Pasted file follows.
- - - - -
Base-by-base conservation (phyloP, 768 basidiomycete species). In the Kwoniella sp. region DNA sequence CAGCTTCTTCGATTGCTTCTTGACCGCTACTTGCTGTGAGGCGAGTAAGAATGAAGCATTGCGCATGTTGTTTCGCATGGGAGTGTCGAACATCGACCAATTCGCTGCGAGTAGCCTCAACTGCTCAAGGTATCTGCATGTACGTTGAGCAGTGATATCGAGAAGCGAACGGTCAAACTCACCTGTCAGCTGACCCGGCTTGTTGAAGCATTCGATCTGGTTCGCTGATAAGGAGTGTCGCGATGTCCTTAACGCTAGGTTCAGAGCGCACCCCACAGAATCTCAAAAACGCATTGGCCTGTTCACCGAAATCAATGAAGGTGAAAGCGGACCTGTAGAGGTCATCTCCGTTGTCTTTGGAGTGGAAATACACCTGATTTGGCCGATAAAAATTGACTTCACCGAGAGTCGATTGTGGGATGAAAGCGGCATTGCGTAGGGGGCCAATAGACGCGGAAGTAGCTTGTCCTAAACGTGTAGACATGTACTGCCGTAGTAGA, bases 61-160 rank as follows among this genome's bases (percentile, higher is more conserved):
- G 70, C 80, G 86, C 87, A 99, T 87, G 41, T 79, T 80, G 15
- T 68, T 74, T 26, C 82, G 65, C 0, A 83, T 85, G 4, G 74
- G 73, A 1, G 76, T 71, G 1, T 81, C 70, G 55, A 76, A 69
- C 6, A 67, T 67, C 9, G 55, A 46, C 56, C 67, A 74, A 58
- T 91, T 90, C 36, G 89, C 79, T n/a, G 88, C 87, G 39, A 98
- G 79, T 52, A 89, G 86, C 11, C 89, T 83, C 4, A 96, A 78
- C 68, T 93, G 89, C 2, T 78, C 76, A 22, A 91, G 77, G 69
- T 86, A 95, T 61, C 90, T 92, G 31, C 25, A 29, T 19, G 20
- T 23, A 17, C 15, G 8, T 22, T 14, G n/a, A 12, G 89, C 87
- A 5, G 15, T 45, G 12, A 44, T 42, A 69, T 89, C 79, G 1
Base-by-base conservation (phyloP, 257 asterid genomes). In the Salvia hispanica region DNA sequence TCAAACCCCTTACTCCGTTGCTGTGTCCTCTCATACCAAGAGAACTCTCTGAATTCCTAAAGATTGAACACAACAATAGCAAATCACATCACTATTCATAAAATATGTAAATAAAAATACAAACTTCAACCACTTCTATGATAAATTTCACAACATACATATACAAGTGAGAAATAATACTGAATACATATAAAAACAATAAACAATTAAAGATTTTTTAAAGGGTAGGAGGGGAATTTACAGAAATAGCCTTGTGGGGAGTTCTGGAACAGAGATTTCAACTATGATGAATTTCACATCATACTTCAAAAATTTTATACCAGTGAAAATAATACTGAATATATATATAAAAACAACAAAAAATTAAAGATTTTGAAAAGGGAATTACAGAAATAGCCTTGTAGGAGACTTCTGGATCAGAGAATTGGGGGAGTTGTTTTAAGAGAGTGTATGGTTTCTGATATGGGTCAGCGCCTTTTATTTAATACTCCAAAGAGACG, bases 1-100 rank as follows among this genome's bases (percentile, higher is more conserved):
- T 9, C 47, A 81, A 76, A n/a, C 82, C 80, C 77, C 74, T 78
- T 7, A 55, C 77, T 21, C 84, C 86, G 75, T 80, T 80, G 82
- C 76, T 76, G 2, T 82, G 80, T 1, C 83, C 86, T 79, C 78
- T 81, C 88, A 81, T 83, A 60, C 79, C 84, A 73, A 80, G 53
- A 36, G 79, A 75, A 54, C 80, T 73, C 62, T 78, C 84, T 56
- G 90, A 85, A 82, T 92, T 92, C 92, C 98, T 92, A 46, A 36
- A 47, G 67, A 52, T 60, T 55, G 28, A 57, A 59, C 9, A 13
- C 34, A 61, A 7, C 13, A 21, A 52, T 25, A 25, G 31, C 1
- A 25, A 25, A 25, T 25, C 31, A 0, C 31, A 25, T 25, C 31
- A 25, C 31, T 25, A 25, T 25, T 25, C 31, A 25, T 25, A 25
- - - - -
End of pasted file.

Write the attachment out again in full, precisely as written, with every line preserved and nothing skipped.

Base-by-base conservation (phyloP, 768 basidiomycete species). In the Kwoniella sp. region DNA sequence CAGCTTCTTCGATTGCTTCTTGACCGCTACTTGCTGTGAGGCGAGTAAGAATGAAGCATTGCGCATGTTGTTTCGCATGGGAGTGTCGAACATCGACCAATTCGCTGCGAGTAGCCTCAACTGCTCAAGGTATCTGCATGTACGTTGAGCAGTGATATCGAGAAGCGAACGGTCAAACTCACCTGTCAGCTGACCCGGCTTGTTGAAGCATTCGATCTGGTTCGCTGATAAGGAGTGTCGCGATGTCCTTAACGCTAGGTTCAGAGCGCACCCCACAGAATCTCAAAAACGCATTGGCCTGTTCACCGAAATCAATGAAGGTGAAAGCGGACCTGTAGAGGTCATCTCCGTTGTCTTTGGAGTGGAAATACACCTGATTTGGCCGATAAAAATTGACTTCACCGAGAGTCGATTGTGGGATGAAAGCGGCATTGCGTAGGGGGCCAATAGACGCGGAAGTAGCTTGTCCTAAACGTGTAGACATGTACTGCCGTAGTAGA, bases 61-160 rank as follows among this genome's bases (percentile, higher is more conserved):
- G 70, C 80, G 86, C 87, A 99, T 87, G 41, T 79, T 80, G 15
- T 68, T 74, T 26, C 82, G 65, C 0, A 83, T 85, G 4, G 74
- G 73, A 1, G 76, T 71, G 1, T 81, C 70, G 55, A 76, A 69
- C 6, A 67, T 67, C 9, G 55, A 46, C 56, C 67, A 74, A 58
- T 91, T 90, C 36, G 89, C 79, T n/a, G 88, C 87, G 39, A 98
- G 79, T 52, A 89, G 86, C 11, C 89, T 83, C 4, A 96, A 78
- C 68, T 93, G 89, C 2, T 78, C 76, A 22, A 91, G 77, G 69
- T 86, A 95, T 61, C 90, T 92, G 31, C 25, A 29, T 19, G 20
- T 23, A 17, C 15, G 8, T 22, T 14, G n/a, A 12, G 89, C 87
- A 5, G 15, T 45, G 12, A 44, T 42, A 69, T 89, C 79, G 1
Base-by-base conservation (phyloP, 257 asterid genomes). In the Salvia hispanica region DNA sequence TCAAACCCCTTACTCCGTTGCTGTGTCCTCTCATACCAAGAGAACTCTCTGAATTCCTAAAGATTGAACACAACAATAGCAAATCACATCACTATTCATAAAATATGTAAATAAAAATACAAACTTCAACCACTTCTATGATAAATTTCACAACATACATATACAAGTGAGAAATAATACTGAATACATATAAAAACAATAAACAATTAAAGATTTTTTAAAGGGTAGGAGGGGAATTTACAGAAATAGCCTTGTGGGGAGTTCTGGAACAGAGATTTCAACTATGATGAATTTCACATCATACTTCAAAAATTTTATACCAGTGAAAATAATACTGAATATATATATAAAAACAACAAAAAATTAAAGATTTTGAAAAGGGAATTACAGAAATAGCCTTGTAGGAGACTTCTGGATCAGAGAATTGGGGGAGTTGTTTTAAGAGAGTGTATGGTTTCTGATATGGGTCAGCGCCTTTTATTTAATACTCCAAAGAGACG, bases 1-100 rank as follows among this genome's bases (percentile, higher is more conserved):
- T 9, C 47, A 81, A 76, A n/a, C 82, C 80, C 77, C 74, T 78
- T 7, A 55, C 77, T 21, C 84, C 86, G 75, T 80, T 80, G 82
- C 76, T 76, G 2, T 82, G 80, T 1, C 83, C 86, T 79, C 78
- T 81, C 88, A 81, T 83, A 60, C 79, C 84, A 73, A 80, G 53
- A 36, G 79, A 75, A 54, C 80, T 73, C 62, T 78, C 84, T 56
- G 90, A 85, A 82, T 92, T 92, C 92, C 98, T 92, A 46, A 36
- A 47, G 67, A 52, T 60, T 55, G 28, A 57, A 59, C 9, A 13
- C 34, A 61, A 7, C 13, A 21, A 52, T 25, A 25, G 31, C 1
- A 25, A 25, A 25, T 25, C 31, A 0, C 31, A 25, T 25, C 31
- A 25, C 31, T 25, A 25, T 25, T 25, C 31, A 25, T 25, A 25